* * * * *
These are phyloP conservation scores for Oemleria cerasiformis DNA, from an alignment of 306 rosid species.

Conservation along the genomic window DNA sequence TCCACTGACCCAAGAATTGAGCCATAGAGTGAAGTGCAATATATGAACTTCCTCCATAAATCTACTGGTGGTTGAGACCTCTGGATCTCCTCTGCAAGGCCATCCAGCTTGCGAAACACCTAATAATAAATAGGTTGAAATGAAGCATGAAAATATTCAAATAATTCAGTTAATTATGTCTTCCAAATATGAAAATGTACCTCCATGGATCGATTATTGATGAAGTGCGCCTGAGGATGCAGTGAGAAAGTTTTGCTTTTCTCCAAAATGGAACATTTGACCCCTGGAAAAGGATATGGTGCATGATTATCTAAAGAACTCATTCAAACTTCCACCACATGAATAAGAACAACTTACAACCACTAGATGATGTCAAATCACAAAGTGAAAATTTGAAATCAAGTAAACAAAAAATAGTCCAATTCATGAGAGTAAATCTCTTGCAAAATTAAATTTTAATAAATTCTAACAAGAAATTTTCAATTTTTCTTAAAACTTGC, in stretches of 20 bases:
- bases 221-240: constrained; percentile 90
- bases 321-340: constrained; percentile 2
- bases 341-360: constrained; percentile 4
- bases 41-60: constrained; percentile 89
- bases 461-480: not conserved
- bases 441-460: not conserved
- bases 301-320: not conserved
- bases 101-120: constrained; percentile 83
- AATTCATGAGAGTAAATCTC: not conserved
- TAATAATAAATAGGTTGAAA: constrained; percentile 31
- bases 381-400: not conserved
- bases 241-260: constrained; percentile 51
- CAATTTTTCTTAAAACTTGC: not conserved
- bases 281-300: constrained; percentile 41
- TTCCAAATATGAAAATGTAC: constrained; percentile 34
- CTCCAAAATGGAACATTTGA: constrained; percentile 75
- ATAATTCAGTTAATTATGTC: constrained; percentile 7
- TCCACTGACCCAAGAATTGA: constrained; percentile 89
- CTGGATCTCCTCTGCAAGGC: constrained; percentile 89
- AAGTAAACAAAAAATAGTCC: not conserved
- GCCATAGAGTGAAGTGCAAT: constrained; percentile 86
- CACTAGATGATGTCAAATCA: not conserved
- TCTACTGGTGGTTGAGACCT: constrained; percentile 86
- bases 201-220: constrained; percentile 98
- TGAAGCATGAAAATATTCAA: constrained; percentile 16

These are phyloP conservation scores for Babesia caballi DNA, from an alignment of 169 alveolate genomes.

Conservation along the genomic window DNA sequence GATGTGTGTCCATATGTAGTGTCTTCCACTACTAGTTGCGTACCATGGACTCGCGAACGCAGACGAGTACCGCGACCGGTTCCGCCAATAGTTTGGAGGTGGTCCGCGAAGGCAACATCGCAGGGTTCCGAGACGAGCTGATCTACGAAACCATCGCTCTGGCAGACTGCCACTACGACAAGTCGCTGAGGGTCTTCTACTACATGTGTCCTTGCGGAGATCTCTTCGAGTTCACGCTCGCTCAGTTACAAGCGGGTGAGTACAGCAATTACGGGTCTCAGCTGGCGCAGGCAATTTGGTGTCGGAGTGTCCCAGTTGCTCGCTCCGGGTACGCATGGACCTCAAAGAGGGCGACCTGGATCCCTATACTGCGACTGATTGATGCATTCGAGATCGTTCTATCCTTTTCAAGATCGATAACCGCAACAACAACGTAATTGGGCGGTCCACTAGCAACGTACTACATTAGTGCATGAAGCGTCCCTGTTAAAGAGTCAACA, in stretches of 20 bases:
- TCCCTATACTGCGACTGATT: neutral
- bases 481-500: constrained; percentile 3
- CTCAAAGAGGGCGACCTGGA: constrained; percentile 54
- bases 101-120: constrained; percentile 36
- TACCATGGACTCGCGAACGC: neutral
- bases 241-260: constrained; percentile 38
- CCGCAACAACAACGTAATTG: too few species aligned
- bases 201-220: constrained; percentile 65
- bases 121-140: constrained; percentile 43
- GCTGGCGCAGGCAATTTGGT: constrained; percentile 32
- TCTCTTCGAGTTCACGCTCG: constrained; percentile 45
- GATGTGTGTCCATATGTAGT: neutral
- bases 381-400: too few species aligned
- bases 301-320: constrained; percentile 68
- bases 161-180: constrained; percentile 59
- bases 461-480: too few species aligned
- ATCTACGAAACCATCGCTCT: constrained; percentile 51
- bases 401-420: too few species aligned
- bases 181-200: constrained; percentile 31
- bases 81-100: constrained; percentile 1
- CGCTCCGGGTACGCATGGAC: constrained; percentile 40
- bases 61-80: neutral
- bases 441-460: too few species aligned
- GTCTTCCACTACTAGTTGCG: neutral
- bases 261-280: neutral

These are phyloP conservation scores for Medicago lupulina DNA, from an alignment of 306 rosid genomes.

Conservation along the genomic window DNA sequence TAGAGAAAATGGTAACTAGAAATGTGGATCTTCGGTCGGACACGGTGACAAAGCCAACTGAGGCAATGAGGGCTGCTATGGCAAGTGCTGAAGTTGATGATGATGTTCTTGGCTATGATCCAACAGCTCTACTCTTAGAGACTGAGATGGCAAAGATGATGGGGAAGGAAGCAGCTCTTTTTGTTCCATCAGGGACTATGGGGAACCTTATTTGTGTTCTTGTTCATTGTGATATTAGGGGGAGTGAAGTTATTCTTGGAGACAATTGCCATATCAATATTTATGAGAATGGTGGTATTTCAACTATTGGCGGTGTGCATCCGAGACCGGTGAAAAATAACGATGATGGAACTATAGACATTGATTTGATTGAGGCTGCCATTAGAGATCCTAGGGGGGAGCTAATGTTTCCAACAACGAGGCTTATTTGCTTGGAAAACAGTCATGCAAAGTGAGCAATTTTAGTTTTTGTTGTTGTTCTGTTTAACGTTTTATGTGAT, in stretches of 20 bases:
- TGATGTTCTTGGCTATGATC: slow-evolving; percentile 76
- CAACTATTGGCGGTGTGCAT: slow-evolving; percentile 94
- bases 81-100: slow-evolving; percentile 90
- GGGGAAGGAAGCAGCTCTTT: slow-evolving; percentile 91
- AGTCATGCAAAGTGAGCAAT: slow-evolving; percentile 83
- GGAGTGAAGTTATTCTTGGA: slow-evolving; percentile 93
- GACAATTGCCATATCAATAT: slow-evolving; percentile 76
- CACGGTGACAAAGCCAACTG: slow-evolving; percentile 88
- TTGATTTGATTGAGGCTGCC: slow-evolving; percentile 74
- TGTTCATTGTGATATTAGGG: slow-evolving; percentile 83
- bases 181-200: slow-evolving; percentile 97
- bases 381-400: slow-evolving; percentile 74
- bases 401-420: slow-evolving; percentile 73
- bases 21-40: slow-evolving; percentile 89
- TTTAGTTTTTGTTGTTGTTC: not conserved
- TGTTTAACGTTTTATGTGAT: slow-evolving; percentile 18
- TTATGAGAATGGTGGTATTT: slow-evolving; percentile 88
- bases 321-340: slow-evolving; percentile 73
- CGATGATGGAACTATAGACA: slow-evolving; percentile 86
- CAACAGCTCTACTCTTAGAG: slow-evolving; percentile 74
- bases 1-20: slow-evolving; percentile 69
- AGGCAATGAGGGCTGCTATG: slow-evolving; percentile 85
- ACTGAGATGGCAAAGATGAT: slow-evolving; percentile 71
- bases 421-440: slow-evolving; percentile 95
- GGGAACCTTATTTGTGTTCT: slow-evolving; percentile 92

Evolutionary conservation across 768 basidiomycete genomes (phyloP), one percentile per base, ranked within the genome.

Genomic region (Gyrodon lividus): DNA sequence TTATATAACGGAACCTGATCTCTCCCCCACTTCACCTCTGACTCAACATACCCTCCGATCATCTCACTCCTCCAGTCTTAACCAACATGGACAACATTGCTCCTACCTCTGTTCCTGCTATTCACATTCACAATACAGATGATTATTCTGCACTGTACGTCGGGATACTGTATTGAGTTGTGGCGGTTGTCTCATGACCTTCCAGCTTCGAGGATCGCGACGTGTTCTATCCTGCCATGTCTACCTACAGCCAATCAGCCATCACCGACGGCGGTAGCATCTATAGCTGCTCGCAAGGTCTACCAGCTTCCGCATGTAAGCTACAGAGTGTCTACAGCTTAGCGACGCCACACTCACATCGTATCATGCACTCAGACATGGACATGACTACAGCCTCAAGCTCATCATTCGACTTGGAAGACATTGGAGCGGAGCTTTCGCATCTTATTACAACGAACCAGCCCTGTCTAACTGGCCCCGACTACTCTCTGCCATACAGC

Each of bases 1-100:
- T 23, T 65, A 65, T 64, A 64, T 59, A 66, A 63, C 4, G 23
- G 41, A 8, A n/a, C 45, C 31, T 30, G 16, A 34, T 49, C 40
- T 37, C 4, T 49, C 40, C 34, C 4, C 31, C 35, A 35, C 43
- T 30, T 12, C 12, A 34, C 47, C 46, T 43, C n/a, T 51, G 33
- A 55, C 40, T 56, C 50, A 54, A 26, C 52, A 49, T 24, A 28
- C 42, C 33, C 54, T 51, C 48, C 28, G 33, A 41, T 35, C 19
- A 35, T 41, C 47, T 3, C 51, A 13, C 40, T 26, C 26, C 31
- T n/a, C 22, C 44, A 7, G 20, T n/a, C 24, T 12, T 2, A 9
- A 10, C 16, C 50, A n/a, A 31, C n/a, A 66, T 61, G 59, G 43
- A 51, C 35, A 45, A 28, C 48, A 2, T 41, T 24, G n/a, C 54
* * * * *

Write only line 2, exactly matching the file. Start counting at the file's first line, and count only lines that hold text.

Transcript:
Conservation along the genomic window DNA sequence TCCACTGACCCAAGAATTGAGCCATAGAGTGAAGTGCAATATATGAACTTCCTCCATAAATCTACTGGTGGTTGAGACCTCTGGATCTCCTCTGCAAGGCCATCCAGCTTGCGAAACACCTAATAATAAATAGGTTGAAATGAAGCATGAAAATATTCAAATAATTCAGTTAATTATGTCTTCCAAATATGAAAATGTACCTCCATGGATCGATTATTGATGAAGTGCGCCTGAGGATGCAGTGAGAAAGTTTTGCTTTTCTCCAAAATGGAACATTTGACCCCTGGAAAAGGATATGGTGCATGATTATCTAAAGAACTCATTCAAACTTCCACCACATGAATAAGAACAACTTACAACCACTAGATGATGTCAAATCACAAAGTGAAAATTTGAAATCAAGTAAACAAAAAATAGTCCAATTCATGAGAGTAAATCTCTTGCAAAATTAAATTTTAATAAATTCTAACAAGAAATTTTCAATTTTTCTTAAAACTTGC, in stretches of 20 bases: